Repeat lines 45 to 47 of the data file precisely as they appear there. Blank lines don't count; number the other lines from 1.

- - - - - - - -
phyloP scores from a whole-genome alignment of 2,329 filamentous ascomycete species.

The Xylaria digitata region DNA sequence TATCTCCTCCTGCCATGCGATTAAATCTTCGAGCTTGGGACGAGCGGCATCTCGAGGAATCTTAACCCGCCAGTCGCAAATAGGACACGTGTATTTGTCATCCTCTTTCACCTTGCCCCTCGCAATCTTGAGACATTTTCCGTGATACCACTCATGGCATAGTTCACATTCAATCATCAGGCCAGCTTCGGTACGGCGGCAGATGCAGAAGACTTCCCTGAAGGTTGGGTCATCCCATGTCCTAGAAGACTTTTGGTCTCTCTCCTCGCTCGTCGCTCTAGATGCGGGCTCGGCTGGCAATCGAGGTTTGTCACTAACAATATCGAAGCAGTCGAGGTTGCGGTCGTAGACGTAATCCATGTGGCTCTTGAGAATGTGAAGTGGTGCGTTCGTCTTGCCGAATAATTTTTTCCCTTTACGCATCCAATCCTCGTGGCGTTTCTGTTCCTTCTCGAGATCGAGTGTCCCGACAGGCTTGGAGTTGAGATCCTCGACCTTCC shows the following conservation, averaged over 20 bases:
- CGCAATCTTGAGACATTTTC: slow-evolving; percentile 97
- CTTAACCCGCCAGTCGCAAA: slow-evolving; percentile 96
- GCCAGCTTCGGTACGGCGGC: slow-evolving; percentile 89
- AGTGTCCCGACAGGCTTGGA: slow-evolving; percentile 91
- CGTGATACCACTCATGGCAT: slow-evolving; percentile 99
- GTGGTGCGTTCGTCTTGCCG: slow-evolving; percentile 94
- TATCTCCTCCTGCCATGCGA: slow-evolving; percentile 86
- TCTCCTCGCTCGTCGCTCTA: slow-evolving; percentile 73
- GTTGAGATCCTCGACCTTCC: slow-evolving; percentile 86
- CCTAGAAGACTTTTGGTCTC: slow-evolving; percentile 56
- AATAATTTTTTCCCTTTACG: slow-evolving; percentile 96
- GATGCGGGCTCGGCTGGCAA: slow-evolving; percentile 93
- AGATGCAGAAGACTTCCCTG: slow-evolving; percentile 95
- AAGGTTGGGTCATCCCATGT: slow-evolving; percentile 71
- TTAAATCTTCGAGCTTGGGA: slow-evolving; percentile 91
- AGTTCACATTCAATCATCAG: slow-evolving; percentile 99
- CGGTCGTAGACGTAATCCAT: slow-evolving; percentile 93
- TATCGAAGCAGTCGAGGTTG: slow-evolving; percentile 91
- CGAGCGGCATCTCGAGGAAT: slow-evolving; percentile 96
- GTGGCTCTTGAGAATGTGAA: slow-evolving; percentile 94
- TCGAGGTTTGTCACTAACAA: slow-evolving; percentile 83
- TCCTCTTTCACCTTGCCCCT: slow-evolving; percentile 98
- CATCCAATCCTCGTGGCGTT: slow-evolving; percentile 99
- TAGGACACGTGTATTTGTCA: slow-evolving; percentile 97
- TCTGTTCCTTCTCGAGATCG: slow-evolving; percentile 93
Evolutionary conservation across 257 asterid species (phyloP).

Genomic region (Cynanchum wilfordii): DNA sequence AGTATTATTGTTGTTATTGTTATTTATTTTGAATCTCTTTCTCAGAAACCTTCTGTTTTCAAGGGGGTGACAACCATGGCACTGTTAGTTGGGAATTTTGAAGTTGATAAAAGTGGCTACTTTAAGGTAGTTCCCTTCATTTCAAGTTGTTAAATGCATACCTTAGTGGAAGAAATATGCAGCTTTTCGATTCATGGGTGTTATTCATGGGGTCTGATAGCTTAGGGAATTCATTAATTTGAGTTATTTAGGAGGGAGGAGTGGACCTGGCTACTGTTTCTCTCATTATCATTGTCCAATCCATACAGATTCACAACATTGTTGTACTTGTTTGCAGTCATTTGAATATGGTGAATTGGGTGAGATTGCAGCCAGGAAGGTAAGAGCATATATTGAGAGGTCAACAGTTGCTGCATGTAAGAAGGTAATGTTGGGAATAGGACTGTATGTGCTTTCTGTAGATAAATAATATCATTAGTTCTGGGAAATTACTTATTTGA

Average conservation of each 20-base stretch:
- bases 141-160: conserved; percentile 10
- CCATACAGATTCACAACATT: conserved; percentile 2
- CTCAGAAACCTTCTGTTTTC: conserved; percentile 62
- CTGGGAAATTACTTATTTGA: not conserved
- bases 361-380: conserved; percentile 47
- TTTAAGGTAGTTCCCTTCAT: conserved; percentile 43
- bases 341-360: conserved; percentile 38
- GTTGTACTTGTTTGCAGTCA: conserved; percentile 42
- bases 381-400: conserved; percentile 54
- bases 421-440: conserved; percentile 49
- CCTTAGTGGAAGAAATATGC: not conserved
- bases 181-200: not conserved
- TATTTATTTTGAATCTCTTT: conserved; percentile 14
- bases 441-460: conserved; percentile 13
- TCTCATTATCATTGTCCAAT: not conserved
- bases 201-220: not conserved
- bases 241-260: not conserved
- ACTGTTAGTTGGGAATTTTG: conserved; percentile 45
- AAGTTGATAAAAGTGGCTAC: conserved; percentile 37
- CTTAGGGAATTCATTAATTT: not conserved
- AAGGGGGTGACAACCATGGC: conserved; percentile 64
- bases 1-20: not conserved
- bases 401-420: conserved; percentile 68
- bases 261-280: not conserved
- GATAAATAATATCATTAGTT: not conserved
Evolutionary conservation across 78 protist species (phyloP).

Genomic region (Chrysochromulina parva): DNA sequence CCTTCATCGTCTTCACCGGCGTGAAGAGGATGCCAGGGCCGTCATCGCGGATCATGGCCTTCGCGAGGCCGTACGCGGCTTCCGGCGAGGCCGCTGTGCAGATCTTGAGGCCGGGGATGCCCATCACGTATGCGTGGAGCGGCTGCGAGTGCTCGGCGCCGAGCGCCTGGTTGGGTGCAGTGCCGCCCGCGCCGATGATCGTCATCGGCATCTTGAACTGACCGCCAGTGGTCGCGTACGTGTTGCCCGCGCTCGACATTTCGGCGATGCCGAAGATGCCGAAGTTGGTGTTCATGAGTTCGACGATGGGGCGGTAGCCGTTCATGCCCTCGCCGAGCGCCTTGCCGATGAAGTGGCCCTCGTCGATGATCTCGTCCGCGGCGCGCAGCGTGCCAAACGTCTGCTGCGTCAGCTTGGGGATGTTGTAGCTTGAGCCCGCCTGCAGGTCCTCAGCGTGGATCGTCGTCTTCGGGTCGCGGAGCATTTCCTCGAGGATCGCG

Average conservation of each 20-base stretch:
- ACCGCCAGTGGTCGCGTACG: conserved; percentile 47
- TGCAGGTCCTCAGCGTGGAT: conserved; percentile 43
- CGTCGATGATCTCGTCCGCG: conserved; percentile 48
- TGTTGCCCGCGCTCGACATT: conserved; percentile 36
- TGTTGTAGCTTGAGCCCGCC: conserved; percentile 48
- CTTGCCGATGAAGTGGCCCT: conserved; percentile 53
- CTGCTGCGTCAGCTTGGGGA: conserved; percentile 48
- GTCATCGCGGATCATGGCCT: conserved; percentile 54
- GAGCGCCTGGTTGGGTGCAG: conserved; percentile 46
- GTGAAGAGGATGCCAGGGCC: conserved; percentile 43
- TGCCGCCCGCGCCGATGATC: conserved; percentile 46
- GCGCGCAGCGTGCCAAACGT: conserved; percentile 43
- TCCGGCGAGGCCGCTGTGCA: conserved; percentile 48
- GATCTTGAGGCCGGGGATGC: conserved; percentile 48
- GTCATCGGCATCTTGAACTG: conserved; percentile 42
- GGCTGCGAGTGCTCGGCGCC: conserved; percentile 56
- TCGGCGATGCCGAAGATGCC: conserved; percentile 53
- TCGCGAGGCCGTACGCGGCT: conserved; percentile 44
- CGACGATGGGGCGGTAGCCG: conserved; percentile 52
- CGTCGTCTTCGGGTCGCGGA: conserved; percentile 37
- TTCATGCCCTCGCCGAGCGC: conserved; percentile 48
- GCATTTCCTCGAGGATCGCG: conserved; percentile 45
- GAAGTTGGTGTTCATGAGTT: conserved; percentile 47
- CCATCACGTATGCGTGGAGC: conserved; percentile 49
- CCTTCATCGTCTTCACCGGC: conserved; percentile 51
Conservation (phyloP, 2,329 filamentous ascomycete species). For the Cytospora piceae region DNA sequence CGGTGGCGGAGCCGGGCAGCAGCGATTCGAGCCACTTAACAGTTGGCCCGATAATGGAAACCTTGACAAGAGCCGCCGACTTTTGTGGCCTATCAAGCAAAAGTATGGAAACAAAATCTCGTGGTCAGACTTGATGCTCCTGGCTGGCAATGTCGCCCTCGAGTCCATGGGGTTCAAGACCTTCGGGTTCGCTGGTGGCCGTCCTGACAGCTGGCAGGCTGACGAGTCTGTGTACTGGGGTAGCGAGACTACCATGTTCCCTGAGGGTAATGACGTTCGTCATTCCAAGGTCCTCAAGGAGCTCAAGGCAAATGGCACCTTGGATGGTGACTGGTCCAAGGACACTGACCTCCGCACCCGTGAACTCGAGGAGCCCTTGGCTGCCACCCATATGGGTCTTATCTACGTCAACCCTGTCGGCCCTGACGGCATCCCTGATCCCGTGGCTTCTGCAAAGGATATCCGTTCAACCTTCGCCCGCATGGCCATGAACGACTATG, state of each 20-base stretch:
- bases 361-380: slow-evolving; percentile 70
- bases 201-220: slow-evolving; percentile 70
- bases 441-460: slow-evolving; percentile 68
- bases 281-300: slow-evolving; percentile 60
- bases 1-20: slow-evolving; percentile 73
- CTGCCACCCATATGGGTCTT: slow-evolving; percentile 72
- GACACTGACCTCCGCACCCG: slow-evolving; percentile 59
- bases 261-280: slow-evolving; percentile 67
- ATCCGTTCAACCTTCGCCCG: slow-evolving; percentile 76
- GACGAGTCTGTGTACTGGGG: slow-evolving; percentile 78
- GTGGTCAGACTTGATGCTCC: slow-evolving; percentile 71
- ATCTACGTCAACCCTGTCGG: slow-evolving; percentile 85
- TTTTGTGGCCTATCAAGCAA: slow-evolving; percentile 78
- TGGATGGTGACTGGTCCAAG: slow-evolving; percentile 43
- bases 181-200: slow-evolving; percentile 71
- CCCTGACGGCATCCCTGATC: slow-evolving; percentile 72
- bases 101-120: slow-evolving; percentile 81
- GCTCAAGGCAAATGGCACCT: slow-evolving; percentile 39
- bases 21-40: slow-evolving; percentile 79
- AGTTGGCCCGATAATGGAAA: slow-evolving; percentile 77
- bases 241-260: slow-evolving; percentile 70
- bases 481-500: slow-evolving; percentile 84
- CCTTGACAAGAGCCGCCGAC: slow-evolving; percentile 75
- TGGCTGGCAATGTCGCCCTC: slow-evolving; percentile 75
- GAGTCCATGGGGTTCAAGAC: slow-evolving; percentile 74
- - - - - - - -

- TCTCATTATCATTGTCCAAT: not conserved
- bases 201-220: not conserved
- bases 241-260: not conserved